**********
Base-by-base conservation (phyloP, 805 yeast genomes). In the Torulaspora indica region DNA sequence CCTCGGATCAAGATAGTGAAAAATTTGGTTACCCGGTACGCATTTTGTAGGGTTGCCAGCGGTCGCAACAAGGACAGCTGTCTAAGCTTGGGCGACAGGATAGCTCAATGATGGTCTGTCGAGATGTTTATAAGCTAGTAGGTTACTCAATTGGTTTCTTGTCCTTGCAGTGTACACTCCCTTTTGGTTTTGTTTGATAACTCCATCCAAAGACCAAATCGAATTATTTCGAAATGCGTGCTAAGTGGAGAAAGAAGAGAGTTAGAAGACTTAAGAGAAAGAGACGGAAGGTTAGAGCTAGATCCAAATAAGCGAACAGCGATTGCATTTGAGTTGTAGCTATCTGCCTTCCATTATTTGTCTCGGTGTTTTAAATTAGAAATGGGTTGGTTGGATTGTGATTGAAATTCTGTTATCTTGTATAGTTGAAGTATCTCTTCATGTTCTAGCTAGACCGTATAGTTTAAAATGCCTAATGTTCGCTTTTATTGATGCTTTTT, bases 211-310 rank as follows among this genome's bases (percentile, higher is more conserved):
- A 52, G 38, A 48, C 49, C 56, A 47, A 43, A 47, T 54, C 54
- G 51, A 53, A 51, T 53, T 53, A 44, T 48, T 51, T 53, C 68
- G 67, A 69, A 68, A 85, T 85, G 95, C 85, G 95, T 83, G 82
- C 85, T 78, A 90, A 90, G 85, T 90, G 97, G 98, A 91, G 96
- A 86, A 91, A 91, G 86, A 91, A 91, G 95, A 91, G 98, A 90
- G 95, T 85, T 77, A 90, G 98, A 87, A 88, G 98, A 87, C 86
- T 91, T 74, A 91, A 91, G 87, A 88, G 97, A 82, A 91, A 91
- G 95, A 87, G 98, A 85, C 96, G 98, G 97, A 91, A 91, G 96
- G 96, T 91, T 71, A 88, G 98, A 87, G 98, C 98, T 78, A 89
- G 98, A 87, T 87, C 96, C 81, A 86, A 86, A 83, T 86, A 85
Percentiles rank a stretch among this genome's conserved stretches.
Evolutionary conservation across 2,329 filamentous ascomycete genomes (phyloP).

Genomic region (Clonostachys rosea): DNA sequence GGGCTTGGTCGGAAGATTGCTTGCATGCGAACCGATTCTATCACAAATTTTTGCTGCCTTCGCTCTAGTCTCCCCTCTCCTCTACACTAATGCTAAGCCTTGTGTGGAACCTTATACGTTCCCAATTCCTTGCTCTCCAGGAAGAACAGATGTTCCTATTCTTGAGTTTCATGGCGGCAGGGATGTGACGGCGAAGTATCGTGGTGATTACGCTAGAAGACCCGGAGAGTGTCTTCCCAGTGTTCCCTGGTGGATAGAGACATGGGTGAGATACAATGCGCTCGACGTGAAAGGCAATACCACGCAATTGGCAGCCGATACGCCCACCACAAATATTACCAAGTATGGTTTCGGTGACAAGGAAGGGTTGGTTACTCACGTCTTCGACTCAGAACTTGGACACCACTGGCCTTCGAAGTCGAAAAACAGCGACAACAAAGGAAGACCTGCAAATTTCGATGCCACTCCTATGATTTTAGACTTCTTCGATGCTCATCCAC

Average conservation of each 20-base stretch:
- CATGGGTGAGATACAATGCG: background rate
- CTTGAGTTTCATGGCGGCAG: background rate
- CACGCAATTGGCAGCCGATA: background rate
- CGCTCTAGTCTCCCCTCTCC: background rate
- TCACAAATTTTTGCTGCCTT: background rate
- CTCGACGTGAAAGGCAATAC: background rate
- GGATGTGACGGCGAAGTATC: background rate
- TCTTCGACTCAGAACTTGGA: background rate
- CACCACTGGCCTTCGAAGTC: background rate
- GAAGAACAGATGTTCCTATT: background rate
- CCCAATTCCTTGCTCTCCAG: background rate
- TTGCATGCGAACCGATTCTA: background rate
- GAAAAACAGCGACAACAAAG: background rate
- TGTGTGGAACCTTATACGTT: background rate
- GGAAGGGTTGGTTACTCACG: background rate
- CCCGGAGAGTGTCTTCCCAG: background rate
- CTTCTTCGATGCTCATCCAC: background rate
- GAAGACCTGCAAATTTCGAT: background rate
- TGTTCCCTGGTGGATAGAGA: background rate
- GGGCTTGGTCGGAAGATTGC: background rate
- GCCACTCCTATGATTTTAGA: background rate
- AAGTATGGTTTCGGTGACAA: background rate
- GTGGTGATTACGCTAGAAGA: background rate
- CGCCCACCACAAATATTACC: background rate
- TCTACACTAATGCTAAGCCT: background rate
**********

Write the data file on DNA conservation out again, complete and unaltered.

Base-by-base conservation (phyloP, 805 yeast genomes). In the Torulaspora indica region DNA sequence CCTCGGATCAAGATAGTGAAAAATTTGGTTACCCGGTACGCATTTTGTAGGGTTGCCAGCGGTCGCAACAAGGACAGCTGTCTAAGCTTGGGCGACAGGATAGCTCAATGATGGTCTGTCGAGATGTTTATAAGCTAGTAGGTTACTCAATTGGTTTCTTGTCCTTGCAGTGTACACTCCCTTTTGGTTTTGTTTGATAACTCCATCCAAAGACCAAATCGAATTATTTCGAAATGCGTGCTAAGTGGAGAAAGAAGAGAGTTAGAAGACTTAAGAGAAAGAGACGGAAGGTTAGAGCTAGATCCAAATAAGCGAACAGCGATTGCATTTGAGTTGTAGCTATCTGCCTTCCATTATTTGTCTCGGTGTTTTAAATTAGAAATGGGTTGGTTGGATTGTGATTGAAATTCTGTTATCTTGTATAGTTGAAGTATCTCTTCATGTTCTAGCTAGACCGTATAGTTTAAAATGCCTAATGTTCGCTTTTATTGATGCTTTTT, bases 211-310 rank as follows among this genome's bases (percentile, higher is more conserved):
- A 52, G 38, A 48, C 49, C 56, A 47, A 43, A 47, T 54, C 54
- G 51, A 53, A 51, T 53, T 53, A 44, T 48, T 51, T 53, C 68
- G 67, A 69, A 68, A 85, T 85, G 95, C 85, G 95, T 83, G 82
- C 85, T 78, A 90, A 90, G 85, T 90, G 97, G 98, A 91, G 96
- A 86, A 91, A 91, G 86, A 91, A 91, G 95, A 91, G 98, A 90
- G 95, T 85, T 77, A 90, G 98, A 87, A 88, G 98, A 87, C 86
- T 91, T 74, A 91, A 91, G 87, A 88, G 97, A 82, A 91, A 91
- G 95, A 87, G 98, A 85, C 96, G 98, G 97, A 91, A 91, G 96
- G 96, T 91, T 71, A 88, G 98, A 87, G 98, C 98, T 78, A 89
- G 98, A 87, T 87, C 96, C 81, A 86, A 86, A 83, T 86, A 85
Percentiles rank a stretch among this genome's conserved stretches.
Evolutionary conservation across 2,329 filamentous ascomycete genomes (phyloP).

Genomic region (Clonostachys rosea): DNA sequence GGGCTTGGTCGGAAGATTGCTTGCATGCGAACCGATTCTATCACAAATTTTTGCTGCCTTCGCTCTAGTCTCCCCTCTCCTCTACACTAATGCTAAGCCTTGTGTGGAACCTTATACGTTCCCAATTCCTTGCTCTCCAGGAAGAACAGATGTTCCTATTCTTGAGTTTCATGGCGGCAGGGATGTGACGGCGAAGTATCGTGGTGATTACGCTAGAAGACCCGGAGAGTGTCTTCCCAGTGTTCCCTGGTGGATAGAGACATGGGTGAGATACAATGCGCTCGACGTGAAAGGCAATACCACGCAATTGGCAGCCGATACGCCCACCACAAATATTACCAAGTATGGTTTCGGTGACAAGGAAGGGTTGGTTACTCACGTCTTCGACTCAGAACTTGGACACCACTGGCCTTCGAAGTCGAAAAACAGCGACAACAAAGGAAGACCTGCAAATTTCGATGCCACTCCTATGATTTTAGACTTCTTCGATGCTCATCCAC

Average conservation of each 20-base stretch:
- CATGGGTGAGATACAATGCG: background rate
- CTTGAGTTTCATGGCGGCAG: background rate
- CACGCAATTGGCAGCCGATA: background rate
- CGCTCTAGTCTCCCCTCTCC: background rate
- TCACAAATTTTTGCTGCCTT: background rate
- CTCGACGTGAAAGGCAATAC: background rate
- GGATGTGACGGCGAAGTATC: background rate
- TCTTCGACTCAGAACTTGGA: background rate
- CACCACTGGCCTTCGAAGTC: background rate
- GAAGAACAGATGTTCCTATT: background rate
- CCCAATTCCTTGCTCTCCAG: background rate
- TTGCATGCGAACCGATTCTA: background rate
- GAAAAACAGCGACAACAAAG: background rate
- TGTGTGGAACCTTATACGTT: background rate
- GGAAGGGTTGGTTACTCACG: background rate
- CCCGGAGAGTGTCTTCCCAG: background rate
- CTTCTTCGATGCTCATCCAC: background rate
- GAAGACCTGCAAATTTCGAT: background rate
- TGTTCCCTGGTGGATAGAGA: background rate
- GGGCTTGGTCGGAAGATTGC: background rate
- GCCACTCCTATGATTTTAGA: background rate
- AAGTATGGTTTCGGTGACAA: background rate
- GTGGTGATTACGCTAGAAGA: background rate
- CGCCCACCACAAATATTACC: background rate
- TCTACACTAATGCTAAGCCT: background rate